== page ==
3. Accessible and Easy to Navigate Website
We’ve already discussed the pivotal importance of having a simple and mobile-responsive website with a minimalistic approach and not overdoing the design aspect.
Let’s talk about accessibility and users' ability to easily browse your website and navigate to the pages they want.
Keep into account that over 70% of visitors browse and take action on your website with just one hand.
It is imperative that content, text, graphics, links, and essential website functions need to be placed within your visitors' reach. While this element can be flexible for desktop websites, there is no margin for smartphone users' errors. The area space is limited, and they need the best possible user experience from a small screen.
A key aspect of website accessibility is the ability to load from anywhere in the world, on any device, and any time of the day or night. Invest in a good hosting company so that your website remains up and running with lightning speed. Regular downtimes will hurt your organic rankings and credibility as new visitors won't waste their time coming back again.
Top brands and companies like Apple, Amazon, Microsoft, and many others seldom have downtime making them highly credible in their fields.
Take a look at Yoast SEO’s Website:
They have a great visual hierarchy. Notice how the CTAs pop out, depending on your exact needs. Plus, the hamburger menu on the top right is at an excellent location, adding another layer of primary navigation. Most visitors will take action without clicking the hamburger icon and ensuring they land on the right page; Yoast has done an excellent job in having different CTAs above the fold. Here are some key takeaways from this section:
- Keep your navigation straightforward, simple, and the same across your entire website. Your website navigation should not change once visitors browse the various pages of your site.
- Your footer should also include navigational links.
- Use breadcrumbs whenever possible, but not on the homepage.
- A search box at the top right will help your visitors in finding what they need.
4. Incorporate Visual Hierarchy
Your website is your first and last impression for new visitors. Give them something to feast on, and they’ll come back. Give them an eyesore, and they’re gone forever. Your site should make it easy for them to find the right information and one way to do this is by employing visual hierarchy.
Having something as simple as a CTR pop out could make your site visually appealing. Here’s an example of Shopify:
If something stands out from the crowd, it’s the Get Started CTA with white text and green background; on the top right and bottom left. Shopify wants to make it easy for you to sign up with an email address and get a free trial for 14 days. This is called visual hierarchy. The reason why Get Started is different in color is the relative importance of this action on the website.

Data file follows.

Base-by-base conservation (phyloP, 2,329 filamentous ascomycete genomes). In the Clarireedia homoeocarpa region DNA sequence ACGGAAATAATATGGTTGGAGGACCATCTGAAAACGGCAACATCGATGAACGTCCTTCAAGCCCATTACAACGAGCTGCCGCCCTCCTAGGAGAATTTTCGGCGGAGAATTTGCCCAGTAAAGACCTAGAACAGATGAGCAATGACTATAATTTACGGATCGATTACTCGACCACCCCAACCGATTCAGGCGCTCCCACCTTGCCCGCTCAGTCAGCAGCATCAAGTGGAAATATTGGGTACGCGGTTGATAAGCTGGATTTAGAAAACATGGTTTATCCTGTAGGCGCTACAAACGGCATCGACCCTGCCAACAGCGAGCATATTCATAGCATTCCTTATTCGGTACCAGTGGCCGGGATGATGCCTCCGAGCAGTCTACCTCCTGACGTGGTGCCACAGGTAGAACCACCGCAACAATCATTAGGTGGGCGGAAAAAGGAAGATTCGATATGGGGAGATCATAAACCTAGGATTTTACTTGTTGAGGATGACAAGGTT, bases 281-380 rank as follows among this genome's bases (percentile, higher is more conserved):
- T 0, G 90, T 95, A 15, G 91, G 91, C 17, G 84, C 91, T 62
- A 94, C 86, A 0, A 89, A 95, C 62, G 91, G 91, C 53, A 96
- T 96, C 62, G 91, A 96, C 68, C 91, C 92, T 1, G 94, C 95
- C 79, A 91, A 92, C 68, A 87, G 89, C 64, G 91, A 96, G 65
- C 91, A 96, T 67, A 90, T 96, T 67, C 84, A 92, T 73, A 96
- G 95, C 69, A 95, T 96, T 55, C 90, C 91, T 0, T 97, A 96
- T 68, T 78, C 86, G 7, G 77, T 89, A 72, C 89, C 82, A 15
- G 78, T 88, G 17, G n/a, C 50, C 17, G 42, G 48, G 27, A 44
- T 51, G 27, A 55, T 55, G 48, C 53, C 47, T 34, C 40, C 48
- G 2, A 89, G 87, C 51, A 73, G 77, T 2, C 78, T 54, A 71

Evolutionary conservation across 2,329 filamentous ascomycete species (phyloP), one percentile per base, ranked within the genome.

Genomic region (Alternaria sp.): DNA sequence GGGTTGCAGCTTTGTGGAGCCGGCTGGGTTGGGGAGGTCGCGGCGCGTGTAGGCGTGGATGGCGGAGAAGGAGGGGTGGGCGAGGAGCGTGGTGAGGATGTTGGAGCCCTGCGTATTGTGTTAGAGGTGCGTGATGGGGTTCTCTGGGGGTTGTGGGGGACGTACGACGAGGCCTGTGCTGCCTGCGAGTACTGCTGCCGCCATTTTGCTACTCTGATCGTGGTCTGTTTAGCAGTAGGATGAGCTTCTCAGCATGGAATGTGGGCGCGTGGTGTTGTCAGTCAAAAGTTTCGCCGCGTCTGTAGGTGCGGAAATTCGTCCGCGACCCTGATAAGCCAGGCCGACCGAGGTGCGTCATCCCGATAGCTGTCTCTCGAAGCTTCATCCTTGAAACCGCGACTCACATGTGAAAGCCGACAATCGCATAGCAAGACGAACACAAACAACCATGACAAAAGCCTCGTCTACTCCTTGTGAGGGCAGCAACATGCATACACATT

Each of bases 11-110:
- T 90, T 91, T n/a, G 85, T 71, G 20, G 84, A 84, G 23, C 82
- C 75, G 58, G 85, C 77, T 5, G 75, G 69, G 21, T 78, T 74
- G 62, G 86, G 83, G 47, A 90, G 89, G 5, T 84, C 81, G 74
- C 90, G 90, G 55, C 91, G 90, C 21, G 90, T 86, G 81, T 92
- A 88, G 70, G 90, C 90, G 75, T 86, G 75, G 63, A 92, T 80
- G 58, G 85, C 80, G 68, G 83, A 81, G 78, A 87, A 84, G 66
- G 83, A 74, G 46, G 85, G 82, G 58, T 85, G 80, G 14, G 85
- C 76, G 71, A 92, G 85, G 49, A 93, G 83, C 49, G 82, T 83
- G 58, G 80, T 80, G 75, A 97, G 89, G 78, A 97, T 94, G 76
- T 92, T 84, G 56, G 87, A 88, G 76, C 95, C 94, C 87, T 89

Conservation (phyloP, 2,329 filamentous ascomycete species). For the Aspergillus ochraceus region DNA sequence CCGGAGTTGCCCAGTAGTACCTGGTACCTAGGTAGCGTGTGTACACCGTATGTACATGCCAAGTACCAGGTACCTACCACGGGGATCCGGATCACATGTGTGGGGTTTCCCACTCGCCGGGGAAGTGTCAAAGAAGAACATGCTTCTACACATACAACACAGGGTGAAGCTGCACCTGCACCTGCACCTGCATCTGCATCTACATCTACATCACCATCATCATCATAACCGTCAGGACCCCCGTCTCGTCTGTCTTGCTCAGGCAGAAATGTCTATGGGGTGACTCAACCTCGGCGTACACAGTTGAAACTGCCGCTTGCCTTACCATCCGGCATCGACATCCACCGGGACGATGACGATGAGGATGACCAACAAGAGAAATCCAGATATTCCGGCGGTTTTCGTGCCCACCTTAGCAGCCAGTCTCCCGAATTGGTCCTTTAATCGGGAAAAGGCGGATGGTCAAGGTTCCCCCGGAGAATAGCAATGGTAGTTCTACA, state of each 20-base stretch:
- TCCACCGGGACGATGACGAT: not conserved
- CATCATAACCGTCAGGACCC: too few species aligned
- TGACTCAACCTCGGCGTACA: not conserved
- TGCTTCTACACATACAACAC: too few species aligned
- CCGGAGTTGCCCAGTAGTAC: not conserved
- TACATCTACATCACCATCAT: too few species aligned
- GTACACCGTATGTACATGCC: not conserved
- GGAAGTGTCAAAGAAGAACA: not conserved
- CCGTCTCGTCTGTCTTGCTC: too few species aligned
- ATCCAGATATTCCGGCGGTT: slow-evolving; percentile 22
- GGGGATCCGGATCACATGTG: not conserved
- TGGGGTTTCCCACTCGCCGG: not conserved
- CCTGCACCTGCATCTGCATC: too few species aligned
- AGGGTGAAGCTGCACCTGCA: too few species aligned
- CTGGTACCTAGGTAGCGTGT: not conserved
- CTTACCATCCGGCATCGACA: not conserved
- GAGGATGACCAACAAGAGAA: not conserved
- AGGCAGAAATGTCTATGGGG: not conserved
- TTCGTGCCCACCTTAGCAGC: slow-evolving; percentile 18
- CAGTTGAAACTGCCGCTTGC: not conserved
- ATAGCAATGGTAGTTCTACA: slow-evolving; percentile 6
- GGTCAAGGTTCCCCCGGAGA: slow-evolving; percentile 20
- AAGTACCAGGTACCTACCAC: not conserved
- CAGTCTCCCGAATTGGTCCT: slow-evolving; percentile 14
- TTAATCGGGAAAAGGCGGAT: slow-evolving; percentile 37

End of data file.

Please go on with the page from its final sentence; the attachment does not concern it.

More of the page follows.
First, a user scans the website from left to right. Second, in the top right corner, companies usually have a login/sign-up page. With the exact same size, green color, and style of the Get Started button, Shopify did its best to ensure new visitors never are confused about what action to take.
5. Consistent Layouts with Variations
Ever wondered why a Big Mac from London tastes almost exactly the same as the one bought from somewhere in the UAE? With the fact that big food chains slightly alter their recipes to cater to the local tastes, the same is true for websites.
While you should have consistent layouts for all your pages, there are variations expected for the blog page, blog post, landing page, and home page. But this should not be overdone. Every page of your website does not have to be different. Here’s an example of how the help center pages for ThoughtSpot look exactly the same. Regardless of the page, you visit, you’ll find the layout to be exactly the same.
6. Clarity Should Strike Immediately
There’s no point in having a fast-loading website if it isn’t clear on the first instance. The core of web usability is creating clear sites. Your website should be clear at first, instead of cluttering it up with useless elements and unnecessary graphics. This point correlated with site accessibility.
In fact, clarity is at the core of every website. Don’t distract or confuse your site visitors. According to research, people are losing their patience, and they don’t have time to wait longer than 5 or even 4 seconds before abandoning the website.
Here’s something else you also need to consider. Our short-term memory is not able to attain more than 9 things at a time. That’s why marketers often remarket to keep their audiences engaged with ads and help to retain the brand value. It’s important for brand recall. You can have anywhere from 5 to 9 elements on your website so that the site visitors’ short-term memory can easily remember and retain what they just saw.
Keep this principle in mind whilst designing a website. Our own site, Sitewired, does not have more than 8 elements.